Confessions of a Window-Dresser Wannabe

an oasis of off-hand sophistication where you can shop without
feeling like some SUV-driving, gold-card-wielding,will-my-kids-get-
into-the-right-school suburbanite; where you can buy into the
season's runway-sanctioned trend without feeling
like a fashion victim.

When I grow-up(never you mind that I'm in my 50's),
I desire
to be a window-dresser for the
bourgeois - bohemian - bazaar called

My bevy of mentors would comprise of the following talents; past, present and fictional:
  • Raymond Loewy born in Paris in 1893 - later became famous for his industrial design.In his early days, dressed the windows of Saks, Wanamaker's & Macy's. Fact; In the 1930's he modernized the 1912 "turning wheel" trademark for Studebaker & designed the "lazy S" logo.
  • Gene Moore born in Birmingham 1910 - leading twentieth century WD. His reportore' included windows for N.Y.'s Bonwit Tellher for 16 years; joined Tiffany's in 1955 on 5th Avenue, where he retired at the age of 84. Fact; Moore wrote a book about his life and window-dressing experiences, My Time at Tiffany's, with Jay Hyams; it was published in 1990.
  • Simon Doonan born in 1952 in England - After designing windows in L.A. & London, Doonan joined Barneys in 1986 as WD where he currently is creative director. Spouse to the equally flamboyant talented designer Jonathan Adler. Fact: In his latest book, Eccentric Glamour, he decried, "Imagine if you said to people 20 years ago that in 2008 a significant number of women would be going around dressing like porno stars with fake hooters and butt cracks showing? No one would have believed you."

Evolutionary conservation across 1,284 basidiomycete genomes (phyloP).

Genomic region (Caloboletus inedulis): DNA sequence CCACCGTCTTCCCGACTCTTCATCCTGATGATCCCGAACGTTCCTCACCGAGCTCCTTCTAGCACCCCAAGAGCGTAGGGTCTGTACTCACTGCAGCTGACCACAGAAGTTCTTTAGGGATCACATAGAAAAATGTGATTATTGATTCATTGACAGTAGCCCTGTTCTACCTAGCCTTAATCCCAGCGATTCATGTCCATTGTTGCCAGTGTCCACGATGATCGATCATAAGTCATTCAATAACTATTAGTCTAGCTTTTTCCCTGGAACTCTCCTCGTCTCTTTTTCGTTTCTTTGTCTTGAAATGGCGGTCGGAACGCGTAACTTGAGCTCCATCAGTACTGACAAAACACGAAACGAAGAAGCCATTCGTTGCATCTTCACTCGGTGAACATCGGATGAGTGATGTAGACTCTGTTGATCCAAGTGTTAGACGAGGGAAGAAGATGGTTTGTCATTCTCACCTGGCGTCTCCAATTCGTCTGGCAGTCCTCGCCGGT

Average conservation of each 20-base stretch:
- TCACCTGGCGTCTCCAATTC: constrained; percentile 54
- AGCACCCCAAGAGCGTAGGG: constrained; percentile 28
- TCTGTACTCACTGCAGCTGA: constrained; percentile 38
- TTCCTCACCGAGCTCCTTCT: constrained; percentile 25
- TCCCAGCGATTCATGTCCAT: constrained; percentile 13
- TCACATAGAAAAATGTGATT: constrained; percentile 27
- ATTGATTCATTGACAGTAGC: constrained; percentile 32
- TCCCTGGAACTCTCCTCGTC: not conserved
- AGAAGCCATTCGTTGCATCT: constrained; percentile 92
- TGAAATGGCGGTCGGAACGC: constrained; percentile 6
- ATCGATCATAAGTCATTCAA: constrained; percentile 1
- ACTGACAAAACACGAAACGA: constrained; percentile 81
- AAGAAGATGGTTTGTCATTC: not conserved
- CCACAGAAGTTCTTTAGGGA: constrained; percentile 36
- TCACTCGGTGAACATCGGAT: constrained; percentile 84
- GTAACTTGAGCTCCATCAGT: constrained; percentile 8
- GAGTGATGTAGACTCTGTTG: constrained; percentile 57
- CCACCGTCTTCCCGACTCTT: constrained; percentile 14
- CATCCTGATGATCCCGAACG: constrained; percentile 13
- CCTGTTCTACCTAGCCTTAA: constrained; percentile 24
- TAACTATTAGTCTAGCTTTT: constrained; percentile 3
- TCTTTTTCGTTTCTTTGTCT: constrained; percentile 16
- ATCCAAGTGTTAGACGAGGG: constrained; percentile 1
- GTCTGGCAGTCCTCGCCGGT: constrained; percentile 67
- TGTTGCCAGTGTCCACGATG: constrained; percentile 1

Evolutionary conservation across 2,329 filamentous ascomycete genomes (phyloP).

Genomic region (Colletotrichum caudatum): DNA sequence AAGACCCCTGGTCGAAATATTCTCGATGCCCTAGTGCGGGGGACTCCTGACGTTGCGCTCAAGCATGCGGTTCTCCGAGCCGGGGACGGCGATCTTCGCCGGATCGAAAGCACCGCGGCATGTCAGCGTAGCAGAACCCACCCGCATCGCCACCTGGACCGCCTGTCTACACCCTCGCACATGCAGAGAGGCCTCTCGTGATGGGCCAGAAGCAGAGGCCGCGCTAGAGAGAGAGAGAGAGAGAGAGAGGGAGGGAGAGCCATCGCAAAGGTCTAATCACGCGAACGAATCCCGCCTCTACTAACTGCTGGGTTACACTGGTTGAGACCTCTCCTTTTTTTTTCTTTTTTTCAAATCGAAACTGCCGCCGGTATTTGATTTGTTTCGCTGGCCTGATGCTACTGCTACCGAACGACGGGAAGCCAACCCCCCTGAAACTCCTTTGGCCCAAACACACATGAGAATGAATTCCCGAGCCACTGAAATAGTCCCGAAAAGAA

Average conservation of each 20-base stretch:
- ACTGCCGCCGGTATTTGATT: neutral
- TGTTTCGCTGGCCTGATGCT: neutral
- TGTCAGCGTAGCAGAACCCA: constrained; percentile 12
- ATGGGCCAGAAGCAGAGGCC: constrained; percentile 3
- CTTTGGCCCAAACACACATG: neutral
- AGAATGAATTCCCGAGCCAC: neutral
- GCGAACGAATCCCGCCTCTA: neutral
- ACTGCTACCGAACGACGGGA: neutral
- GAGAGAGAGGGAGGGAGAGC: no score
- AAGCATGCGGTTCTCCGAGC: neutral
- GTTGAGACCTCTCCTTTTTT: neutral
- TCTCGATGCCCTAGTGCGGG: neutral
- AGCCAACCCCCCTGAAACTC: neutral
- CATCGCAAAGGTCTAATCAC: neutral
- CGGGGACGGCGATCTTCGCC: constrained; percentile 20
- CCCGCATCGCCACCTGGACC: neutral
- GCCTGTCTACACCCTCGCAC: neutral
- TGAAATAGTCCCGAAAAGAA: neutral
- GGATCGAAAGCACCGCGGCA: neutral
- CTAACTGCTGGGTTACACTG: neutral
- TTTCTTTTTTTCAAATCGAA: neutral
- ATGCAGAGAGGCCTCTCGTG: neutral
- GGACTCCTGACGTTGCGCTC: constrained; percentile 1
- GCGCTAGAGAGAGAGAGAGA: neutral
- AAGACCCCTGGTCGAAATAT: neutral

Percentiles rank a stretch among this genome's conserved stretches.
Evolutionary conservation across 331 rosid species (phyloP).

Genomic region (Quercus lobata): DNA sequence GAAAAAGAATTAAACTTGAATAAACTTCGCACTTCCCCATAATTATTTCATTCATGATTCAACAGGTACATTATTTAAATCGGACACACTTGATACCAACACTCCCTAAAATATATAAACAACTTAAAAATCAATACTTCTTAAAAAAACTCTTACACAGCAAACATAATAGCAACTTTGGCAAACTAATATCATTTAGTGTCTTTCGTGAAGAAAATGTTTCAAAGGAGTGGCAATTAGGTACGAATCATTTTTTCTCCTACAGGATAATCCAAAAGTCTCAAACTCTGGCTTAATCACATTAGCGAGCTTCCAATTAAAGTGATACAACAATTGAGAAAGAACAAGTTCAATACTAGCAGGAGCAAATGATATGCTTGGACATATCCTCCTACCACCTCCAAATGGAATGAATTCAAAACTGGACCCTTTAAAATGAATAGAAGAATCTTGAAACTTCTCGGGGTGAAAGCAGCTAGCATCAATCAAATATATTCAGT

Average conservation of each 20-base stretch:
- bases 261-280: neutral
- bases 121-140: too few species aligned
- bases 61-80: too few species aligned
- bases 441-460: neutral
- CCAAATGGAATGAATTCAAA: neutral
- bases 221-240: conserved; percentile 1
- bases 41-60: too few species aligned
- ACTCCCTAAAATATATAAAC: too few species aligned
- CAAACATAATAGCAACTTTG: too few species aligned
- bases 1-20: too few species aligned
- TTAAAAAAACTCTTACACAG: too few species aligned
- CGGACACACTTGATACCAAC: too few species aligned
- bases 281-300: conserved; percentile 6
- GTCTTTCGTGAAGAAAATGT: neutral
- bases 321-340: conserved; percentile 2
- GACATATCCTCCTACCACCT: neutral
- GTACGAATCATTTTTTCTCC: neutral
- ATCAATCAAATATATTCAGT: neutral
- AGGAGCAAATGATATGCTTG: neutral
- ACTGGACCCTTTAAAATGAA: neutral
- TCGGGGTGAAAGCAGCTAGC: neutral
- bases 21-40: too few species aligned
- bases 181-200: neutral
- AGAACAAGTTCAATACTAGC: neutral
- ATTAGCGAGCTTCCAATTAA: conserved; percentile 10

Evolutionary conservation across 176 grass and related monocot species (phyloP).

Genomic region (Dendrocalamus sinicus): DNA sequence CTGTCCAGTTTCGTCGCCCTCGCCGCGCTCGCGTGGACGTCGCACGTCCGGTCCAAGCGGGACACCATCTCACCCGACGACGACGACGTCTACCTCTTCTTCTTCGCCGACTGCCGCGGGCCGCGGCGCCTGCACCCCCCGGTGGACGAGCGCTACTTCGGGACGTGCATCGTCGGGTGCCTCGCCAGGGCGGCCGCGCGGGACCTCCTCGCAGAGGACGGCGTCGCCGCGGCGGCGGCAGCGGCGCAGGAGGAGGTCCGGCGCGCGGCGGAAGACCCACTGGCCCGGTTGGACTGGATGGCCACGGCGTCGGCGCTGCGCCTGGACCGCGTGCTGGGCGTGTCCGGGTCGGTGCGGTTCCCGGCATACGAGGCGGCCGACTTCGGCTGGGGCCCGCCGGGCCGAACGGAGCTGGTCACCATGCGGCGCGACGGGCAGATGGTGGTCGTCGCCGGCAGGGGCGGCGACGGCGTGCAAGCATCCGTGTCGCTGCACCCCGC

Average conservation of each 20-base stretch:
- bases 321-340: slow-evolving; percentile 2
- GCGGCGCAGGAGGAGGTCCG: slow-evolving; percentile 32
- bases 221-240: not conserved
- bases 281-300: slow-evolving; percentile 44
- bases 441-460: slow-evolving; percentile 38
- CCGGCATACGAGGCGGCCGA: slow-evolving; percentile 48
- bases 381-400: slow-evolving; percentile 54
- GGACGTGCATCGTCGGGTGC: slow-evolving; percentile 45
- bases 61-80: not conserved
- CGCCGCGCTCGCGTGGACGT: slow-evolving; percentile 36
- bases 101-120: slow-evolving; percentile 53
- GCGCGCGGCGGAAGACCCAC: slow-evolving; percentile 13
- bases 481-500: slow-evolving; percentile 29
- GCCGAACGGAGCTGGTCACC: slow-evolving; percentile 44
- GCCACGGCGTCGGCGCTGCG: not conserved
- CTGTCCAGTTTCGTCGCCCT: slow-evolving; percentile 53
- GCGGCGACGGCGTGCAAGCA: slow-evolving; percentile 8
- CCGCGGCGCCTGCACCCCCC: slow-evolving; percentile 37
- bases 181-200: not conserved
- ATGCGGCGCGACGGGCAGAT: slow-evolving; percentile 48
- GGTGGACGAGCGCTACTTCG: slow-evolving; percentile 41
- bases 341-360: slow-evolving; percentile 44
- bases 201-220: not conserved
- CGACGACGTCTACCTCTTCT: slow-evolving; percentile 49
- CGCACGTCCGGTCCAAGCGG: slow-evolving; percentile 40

• Rhoda Morgenstern born December 1941 - fictional best-friend to Mary Richards (Mary Tyler Moore Show); dressed windows for Hempel's in Minneapolis. Rhoda moved to New York in the mid-seventies and started her own window-dressing company.Fact: Mary & Rhoda became estranged for several years after the marriage of Rhoda to Frenchman Jean-Pierre Rousseau whom Richards would express criticism. Mary & Rhoda re-united in 2002.
Anthropologie evolved from the youthful and urban-hip shoppers destination, Urban Outfitters; which evolved from the bohemian, emporium, 'Free People' in Philly. Free people began in 1970 as the husband & wife collaboration of then hippies, Richard & Judy Hayne. Appealing to local college kid's, this general store duo scavaged China town, dyed their own t's, & bought clothing by the pound from a local ragman. After the first year the business made the cut, but not the marriage. Judy went on to create the successful 'White Dog Cafe', & stayed true to her liberal idealism while Richard switched gears to become the conservative capitalist entrepreneur.